Insisting that one size doesn’t fit all, MP Tom Aza said Uganda’s parliamentary committee for HIV/Aids said a recent tour of areas worst hit by the virus revealed that some men “have bigger sexual organs and therefore should be considered for bigger condoms”.
“When it comes to action, when they’re having sexual activity, of course with the pressure, it bursts,” he told NTV Uganda.
“Some youth are complaining that the condoms they are being given, some of them are too short. Their organs can’t fit in them,” MP Merard Bitekyerezo also told the channel.
Another committee member, Sarah Netalisile, said the size issue was “exposing our younger boys and girls, and all those users of condoms, to HIV and Aids”.
NTV Uganda’s report said the MPs would push for better condom supplies and bigger sizes.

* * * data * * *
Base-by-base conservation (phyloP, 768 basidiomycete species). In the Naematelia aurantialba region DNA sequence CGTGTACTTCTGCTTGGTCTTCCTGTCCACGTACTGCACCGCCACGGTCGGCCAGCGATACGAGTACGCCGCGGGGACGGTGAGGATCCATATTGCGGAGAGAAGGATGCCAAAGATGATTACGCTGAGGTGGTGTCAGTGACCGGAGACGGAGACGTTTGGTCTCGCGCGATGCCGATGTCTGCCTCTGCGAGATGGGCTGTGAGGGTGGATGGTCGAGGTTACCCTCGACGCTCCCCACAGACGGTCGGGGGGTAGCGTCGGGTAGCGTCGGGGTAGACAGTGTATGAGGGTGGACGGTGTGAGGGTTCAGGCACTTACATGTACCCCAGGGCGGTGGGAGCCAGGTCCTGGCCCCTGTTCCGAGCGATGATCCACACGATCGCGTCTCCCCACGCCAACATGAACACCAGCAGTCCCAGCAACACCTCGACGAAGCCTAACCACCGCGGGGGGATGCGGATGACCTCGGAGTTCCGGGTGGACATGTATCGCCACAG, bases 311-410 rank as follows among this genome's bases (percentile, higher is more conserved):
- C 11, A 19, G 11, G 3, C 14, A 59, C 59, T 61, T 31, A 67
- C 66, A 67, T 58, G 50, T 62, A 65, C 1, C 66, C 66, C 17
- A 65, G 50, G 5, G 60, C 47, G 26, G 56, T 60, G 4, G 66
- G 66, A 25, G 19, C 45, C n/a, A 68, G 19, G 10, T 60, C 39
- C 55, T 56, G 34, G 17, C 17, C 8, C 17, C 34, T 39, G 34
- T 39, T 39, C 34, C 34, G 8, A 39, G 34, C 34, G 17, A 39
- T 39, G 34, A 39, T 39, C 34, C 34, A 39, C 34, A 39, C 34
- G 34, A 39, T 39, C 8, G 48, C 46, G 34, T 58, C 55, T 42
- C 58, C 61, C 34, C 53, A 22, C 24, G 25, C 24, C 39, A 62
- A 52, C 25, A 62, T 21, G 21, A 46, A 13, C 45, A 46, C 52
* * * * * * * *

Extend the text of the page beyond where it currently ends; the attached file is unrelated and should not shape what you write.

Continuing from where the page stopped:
It is not the first time that penis size has been raised with condom manufacturers.
In 2006, the Indian Council of Medical Research found 60% of men in Mumbai had penises at least 2.4cm shorter than international condom sizes, and that for 30% of men, the size deficit was 5cm.
Aids is seen as being resurgent in Uganda after years of decline, with as many as 80 000 people dying of the disease every year.
From a peak of 18% infected in 1992, Uganda’s “ABC” strategy – Abstinence, Be faithful, Condom – helped slash rates to 6.4% in 2005.
But rates crept back up to 7.2% in 2012. As many as 1.8 million people in the country now live with HIV, and a million children have been orphaned because of Aids.